masala philosophy

FOUR LAWS OF THE IMMUTABLE C’S

communication


The fourth of the Immutable C’s is Communication. And the law associated with it is that

Communication is the catalyst for change.

More specifically, communication is the catalyst for performance improvement.

Whether it is a group of volunteers at a local charity, a large corporation or a military unit, they are all comprised of individual people. And if you desire to improve the performance of those groups, it stands to reason that you must improve the performance of the individuals who comprise the group. And communication between one person and another is the beginning of that improvement.

 

masala philosophy explained


The Masala Princinple:

The belief that through enlightened knowledge and elevated understanding your current resources can be coordinated in such a way that those same resources can continually produce improved production, outcomes and results without significant changes to the operating environment or your resources.

The Masala Philosophy emphasizes that one must gain a greater understanding of the individual parts of the group, team or organization to be able to direct, maneuver, or leverage them to achieve increased performance from each piece and the collective. Through the avenue of communication, we can more effectively engage people, connect with them, and move them along a continuum that allows for more productive results.

Masala Training experiences are for all individuals, teams and organizations who want to gain a competitive edge and who want to improve their performances. You may initially think that you have no significant need for performance improvement. You may also think that since you are not an athlete, a corporate leader or a professional sports coach that you do not actually operate within a competitive environment.

However, nothing could be further from the truth. We all operate within competitive environments, whether we realize it or not. To understand the universal need that each of us has for performance improvement, you must first understand the Four Laws of the Immutable C’s which drive human behavior and ultimately affect our performances.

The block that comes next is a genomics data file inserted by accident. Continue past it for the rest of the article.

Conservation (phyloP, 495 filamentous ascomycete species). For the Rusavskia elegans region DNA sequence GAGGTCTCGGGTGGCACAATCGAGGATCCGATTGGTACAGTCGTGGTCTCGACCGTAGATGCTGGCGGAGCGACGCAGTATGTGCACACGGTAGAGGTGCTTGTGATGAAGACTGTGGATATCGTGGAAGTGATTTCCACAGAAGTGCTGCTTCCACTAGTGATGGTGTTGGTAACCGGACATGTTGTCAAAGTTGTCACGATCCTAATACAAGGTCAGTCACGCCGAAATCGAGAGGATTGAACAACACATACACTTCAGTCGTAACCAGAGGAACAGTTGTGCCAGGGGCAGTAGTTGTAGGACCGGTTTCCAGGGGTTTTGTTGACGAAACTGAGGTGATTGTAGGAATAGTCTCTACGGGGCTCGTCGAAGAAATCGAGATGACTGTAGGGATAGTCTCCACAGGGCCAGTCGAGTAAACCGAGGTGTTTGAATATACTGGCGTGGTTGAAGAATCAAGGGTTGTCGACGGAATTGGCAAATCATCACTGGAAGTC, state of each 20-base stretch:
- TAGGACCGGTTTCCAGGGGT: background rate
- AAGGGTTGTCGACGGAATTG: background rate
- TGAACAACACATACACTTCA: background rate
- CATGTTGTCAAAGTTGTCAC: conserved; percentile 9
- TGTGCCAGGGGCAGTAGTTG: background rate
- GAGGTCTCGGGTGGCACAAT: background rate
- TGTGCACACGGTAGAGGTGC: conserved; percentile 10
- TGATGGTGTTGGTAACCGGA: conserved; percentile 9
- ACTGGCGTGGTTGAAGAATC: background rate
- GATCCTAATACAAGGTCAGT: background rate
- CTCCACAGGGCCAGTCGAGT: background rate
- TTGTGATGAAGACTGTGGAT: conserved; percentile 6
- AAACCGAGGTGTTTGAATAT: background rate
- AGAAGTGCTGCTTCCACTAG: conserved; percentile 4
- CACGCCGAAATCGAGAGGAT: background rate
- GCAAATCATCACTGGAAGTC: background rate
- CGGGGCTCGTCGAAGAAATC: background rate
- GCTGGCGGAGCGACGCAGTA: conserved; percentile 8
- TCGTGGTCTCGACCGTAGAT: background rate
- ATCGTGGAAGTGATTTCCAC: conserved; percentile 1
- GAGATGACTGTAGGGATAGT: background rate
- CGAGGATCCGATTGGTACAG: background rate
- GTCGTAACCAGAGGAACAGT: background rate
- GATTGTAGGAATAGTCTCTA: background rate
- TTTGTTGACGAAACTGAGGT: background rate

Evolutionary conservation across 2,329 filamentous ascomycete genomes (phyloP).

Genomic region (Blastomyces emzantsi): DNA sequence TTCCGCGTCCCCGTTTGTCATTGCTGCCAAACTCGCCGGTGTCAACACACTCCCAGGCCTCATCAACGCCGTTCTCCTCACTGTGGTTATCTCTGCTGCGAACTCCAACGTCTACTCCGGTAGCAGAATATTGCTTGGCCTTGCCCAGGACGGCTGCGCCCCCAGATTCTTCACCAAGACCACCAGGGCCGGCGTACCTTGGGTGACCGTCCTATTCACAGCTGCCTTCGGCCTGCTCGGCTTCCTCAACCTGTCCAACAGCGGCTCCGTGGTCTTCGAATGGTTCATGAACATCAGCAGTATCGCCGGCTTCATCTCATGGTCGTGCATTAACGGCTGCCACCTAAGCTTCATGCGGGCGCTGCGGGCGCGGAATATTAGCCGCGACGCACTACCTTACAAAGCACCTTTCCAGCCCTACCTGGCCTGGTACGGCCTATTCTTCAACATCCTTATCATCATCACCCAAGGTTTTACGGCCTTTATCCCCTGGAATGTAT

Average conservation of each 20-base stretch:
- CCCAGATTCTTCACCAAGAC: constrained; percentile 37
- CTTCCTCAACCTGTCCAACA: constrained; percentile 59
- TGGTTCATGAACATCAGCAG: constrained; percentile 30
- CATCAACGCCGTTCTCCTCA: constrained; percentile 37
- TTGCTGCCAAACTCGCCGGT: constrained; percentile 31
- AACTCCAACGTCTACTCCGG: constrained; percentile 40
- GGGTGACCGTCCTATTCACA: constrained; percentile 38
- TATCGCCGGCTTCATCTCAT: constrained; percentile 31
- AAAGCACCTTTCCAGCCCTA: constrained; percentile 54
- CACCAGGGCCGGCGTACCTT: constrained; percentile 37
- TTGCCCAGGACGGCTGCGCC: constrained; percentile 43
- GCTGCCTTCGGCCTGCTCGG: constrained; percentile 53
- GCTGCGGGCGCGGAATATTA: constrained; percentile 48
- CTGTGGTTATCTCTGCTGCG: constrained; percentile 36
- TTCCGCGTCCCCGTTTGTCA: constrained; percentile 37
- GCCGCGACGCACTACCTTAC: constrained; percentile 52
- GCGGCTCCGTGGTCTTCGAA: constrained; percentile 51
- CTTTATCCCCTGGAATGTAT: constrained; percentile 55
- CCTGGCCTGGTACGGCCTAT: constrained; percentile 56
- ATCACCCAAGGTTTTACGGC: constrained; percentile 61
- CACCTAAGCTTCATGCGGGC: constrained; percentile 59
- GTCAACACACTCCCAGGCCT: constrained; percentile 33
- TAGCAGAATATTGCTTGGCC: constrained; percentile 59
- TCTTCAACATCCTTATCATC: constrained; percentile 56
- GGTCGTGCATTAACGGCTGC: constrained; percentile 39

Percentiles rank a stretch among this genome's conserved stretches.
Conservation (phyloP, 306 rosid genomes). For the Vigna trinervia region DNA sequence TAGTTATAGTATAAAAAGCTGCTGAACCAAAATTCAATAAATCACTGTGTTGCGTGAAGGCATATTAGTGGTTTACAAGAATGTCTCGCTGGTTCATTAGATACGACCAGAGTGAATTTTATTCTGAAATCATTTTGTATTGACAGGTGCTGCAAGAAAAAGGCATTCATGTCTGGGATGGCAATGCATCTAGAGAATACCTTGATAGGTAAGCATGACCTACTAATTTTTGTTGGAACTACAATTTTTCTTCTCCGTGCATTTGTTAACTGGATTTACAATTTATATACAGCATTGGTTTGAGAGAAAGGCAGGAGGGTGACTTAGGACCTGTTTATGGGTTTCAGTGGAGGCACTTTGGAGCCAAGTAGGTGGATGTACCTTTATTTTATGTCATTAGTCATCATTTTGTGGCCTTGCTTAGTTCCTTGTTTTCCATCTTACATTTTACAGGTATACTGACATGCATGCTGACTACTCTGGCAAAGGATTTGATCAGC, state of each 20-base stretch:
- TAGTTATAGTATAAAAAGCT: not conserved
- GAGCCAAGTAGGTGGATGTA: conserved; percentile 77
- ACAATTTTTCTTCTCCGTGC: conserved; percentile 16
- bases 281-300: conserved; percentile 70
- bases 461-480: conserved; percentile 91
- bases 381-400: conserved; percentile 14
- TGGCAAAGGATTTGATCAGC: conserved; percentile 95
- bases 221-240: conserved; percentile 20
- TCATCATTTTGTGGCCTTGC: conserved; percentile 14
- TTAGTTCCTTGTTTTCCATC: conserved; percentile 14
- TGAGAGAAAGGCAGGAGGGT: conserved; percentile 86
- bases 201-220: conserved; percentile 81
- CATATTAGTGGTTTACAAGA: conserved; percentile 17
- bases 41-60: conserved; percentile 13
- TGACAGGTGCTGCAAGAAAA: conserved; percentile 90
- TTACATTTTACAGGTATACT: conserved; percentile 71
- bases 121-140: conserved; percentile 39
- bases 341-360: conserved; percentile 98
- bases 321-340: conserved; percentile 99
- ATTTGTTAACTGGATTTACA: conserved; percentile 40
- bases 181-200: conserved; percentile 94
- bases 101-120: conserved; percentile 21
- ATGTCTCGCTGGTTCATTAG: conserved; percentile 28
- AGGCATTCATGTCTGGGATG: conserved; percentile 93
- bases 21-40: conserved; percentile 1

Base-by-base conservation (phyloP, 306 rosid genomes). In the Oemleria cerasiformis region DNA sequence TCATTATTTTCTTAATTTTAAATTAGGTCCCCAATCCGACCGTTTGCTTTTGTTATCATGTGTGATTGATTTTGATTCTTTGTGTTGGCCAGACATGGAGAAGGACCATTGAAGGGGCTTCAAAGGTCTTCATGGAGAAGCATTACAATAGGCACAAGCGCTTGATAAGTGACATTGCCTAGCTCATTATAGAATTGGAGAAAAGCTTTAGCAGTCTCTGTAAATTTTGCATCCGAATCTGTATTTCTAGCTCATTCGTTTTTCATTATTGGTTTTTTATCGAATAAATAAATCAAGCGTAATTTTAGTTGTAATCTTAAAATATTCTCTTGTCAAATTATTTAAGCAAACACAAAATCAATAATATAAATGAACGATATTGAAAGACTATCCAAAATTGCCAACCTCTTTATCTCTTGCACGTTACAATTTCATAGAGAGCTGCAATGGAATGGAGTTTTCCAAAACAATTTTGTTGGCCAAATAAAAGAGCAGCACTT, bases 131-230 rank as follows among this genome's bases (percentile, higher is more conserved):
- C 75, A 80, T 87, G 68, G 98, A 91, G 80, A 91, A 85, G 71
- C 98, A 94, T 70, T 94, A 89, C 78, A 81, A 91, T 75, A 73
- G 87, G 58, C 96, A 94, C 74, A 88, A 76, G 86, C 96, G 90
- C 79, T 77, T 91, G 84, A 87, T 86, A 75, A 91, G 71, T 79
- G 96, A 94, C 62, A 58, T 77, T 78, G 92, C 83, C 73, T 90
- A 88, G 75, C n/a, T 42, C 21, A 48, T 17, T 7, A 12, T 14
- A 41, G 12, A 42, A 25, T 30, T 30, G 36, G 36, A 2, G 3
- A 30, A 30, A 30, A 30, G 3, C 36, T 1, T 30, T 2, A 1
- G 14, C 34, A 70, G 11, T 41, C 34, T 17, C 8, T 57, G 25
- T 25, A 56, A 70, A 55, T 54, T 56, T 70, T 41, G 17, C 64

Change, Competition, Culture and Communication are the immutable “C’s” that drive the need for a high-level of performance.

culture


The third of the Immutable C’s is Culture. And the immutable law associated with it, is that

Culture is contagious.

Every group, every team, every organization and even every family that has been in existence for any significant period of time has an established and distinct culture.

The culture of a group or organization is critical to performance because the culture establishes the guidelines and practices which facilitate successful behaviors. Culture can be strategically implemented by leaders in a top-down approach or culture can grow unchecked from the bottom up. So, how is culture most effectively established and spread? Well, that all begins with Communication!

competition


The second of the Immutable C’s is Competition.  And the immutable law associated with it, is that

Competition is ubiquitous and unavoidable.. The inescapable presence of competition necessitates the need for performance improvement. Most people think of a competitive environment as one only where sports teams and athletes perform.

Consider this axiom, “If there is competition, then performance matters.” So, even though you may be in an environment where there are no sports teams wearing colorful uniforms, and even though there may not be visible scoreboards around you, we all are still very much in the midst of competition as we live our everyday lives.


 



change


The first of the Immutable C’s is Change. And the immutable law associated with it, is that

Change is continuous..

The frequency and the magnitude of the change within all aspects of our lives impacts our performances.

 
And the people, teams and organizations who learn to effectively manage change (or more aptly stated those who learn to effectively manage themselves in the midst of change) are much more likely to succeed in the pursuit of their goals than those who do not manage change well.